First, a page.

Courts also continued to uphold the high pleading burdens for shareholder derivative plaintiffs asserting Caremark claims, which involve allegations that the board of directors has failed to properly manage and oversee the company. See, e.g., In re China Auto. Sys. Inc. Derivative Litig., No. 7145-VCN, 2013 WL 4672059, at *7 (Del. Ch. Aug. 30, 2013) (citing In re Caremark Int’l Inc. Derivative Litig., 698 A.2d 959 (Del. Ch. 1996)). The court in China Automotive reaffirmed the longstanding notion that Caremark claims are considered "’possibly the most difficult theory in corporate law’ to support a shareholder derivative action." Id. (citation omitted). Therefore, plaintiffs must allege particularized facts showing bad faith or a "sustained or systematic failure of the board to exercise oversight." Id. at *9 (citation omitted).
Cases in which courts denied motions to dismiss on demand futility grounds typically involved highly particularized allegations of board conduct that would constitute unambiguous violations of board duties. Compare Pfeiffer v. Leedle, No. 7831-VCP, 2013 WL 5988416, at *8–10 (Del. Ch. Nov. 8, 2013) (finding that plaintiffs’ allegations supported an inference that the board "knowingly or intentionally" violated the terms of a stock incentive plan when the company CEO was awarded 449,436 and 285,000 stock options in 2011 and 2012 respectively, an "unambiguous" violation of a term limiting awards to no more than 150,000 shares in any calendar year); and Halpert v. Zhang, No. 12-1339-SLR, 2013 WL 4047153, at *4–5 (D. Del. Aug. 7, 2013) (finding that plaintiffs alleged a prima facie case that the board violated an unambiguous limitation on the number of stock options that the board could grant per year) with Abrams v. Wainscott, No. 11-00297-RGA, 2013 WL 6021953, at *4 (D. Del. Nov. 13, 2013) ("Plaintiff’s cited cases do not convince the Court of the blanket proposition that a shareholder need only allege a violation of a compensation agreement to excuse demand, without additional allegations of knowledge and intent.").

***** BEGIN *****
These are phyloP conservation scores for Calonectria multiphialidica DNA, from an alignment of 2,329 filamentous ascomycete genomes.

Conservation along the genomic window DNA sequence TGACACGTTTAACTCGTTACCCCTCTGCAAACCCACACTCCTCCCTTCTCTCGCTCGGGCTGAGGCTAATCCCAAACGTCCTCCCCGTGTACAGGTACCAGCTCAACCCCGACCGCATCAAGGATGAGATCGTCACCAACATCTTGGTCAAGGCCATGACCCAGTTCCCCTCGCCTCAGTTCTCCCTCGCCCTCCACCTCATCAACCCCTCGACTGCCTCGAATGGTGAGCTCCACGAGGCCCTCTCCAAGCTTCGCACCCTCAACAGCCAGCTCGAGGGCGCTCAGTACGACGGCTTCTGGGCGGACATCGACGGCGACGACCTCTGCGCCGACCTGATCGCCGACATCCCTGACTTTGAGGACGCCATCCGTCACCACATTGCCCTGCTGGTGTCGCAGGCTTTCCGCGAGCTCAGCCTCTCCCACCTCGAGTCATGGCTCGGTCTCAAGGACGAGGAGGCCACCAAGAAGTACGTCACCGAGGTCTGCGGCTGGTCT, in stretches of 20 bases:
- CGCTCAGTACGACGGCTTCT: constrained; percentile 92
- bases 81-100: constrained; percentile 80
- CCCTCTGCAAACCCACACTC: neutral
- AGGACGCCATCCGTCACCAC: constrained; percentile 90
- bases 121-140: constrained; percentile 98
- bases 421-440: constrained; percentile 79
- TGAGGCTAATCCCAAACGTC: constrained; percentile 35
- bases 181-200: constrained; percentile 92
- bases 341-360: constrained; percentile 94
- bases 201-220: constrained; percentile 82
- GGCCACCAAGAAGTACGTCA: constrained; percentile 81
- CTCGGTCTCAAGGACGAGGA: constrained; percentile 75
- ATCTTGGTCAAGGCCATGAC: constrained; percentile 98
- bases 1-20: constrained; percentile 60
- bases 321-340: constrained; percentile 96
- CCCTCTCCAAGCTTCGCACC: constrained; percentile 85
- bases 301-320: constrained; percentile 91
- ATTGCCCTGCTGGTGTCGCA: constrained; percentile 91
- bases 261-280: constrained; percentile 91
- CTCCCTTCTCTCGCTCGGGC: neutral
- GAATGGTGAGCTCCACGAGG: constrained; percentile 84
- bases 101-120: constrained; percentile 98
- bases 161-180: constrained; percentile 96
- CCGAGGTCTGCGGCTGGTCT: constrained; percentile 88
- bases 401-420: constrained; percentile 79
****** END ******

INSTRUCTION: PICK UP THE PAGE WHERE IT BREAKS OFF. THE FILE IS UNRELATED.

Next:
As discussed in our 2013 Mid-Year Securities Litigation Update, on June 25, 2013, Chancellor Strine of the Delaware Court of Chancery upheld the facial validity of corporate bylaws that select the Delaware Court of Chancery as the exclusive forum for litigation relating to the company’s internal affairs, including shareholder derivative suits. See Boilermakers Local 154 Retirement Fund v. Chevron Corp., et al., No. 7220-CS, 2013 WL 5869440 (Del. Ch. Oct. 28, 2013) and IClub Investment Partnership v. FedEx Corp., et al., 73 A.3d 934, 937, 939-40 (Del. Ch. June 25, 2013). Chancellor Strine explained that under Delaware law, corporations are permitted to adopt bylaws relating to their business and "internal affairs" and that the corporation can grant the board of directors "the power to adopt and amend the bylaws unilaterally." FedEx, 73 A.3d at 939. The plaintiffs in Boilermakers appealed the decision to the Delaware Supreme Court but later dismissed the appeal voluntarily. Plaintiffs’ Motion for Dismissal Without Prejudice ¶¶ 5-6, Chevron, 2013 WL 5869440. This decision provides an important tool for corporations to avoid expensive multijurisdictional litigation and forum shopping by channeling stockholder litigation into a single forum, and, at the same time, offering Delaware corporations the predictability of litigating Delaware law disputes in the forum best equipped to handle them.
In late 2010 and early 2011, the boards of both Chevron and FedEx adopted bylaws that designated the Delaware Court of Chancery as the sole forum for derivative suits, fiduciary duty suits, suits arising under the Delaware General Corporation Law ("DGCL"), and internal affairs suits, absent written corporate consent to the selection of an alternative forum in particular cases. The provisions were adopted "in response to corporations being subject to litigation over a single transaction or a board decision in more than one forum simultaneously, so called ‘multiforum litigation.’" FedEx, 73 A.3d at 943. As the defendants explained, such multiforum litigation "imposes high costs on the corporations and hurts investors by causing needless costs that are ultimately born by stockholders." Id. at 944. Chevron later amended its forum selection bylaw to provide that such suits could alternatively be filed in Delaware federal court (assuming the existence of federal jurisdiction). Many other corporations followed suit; in the last three years, "over 250 publicly traded corporations have adopted such provisions." Id.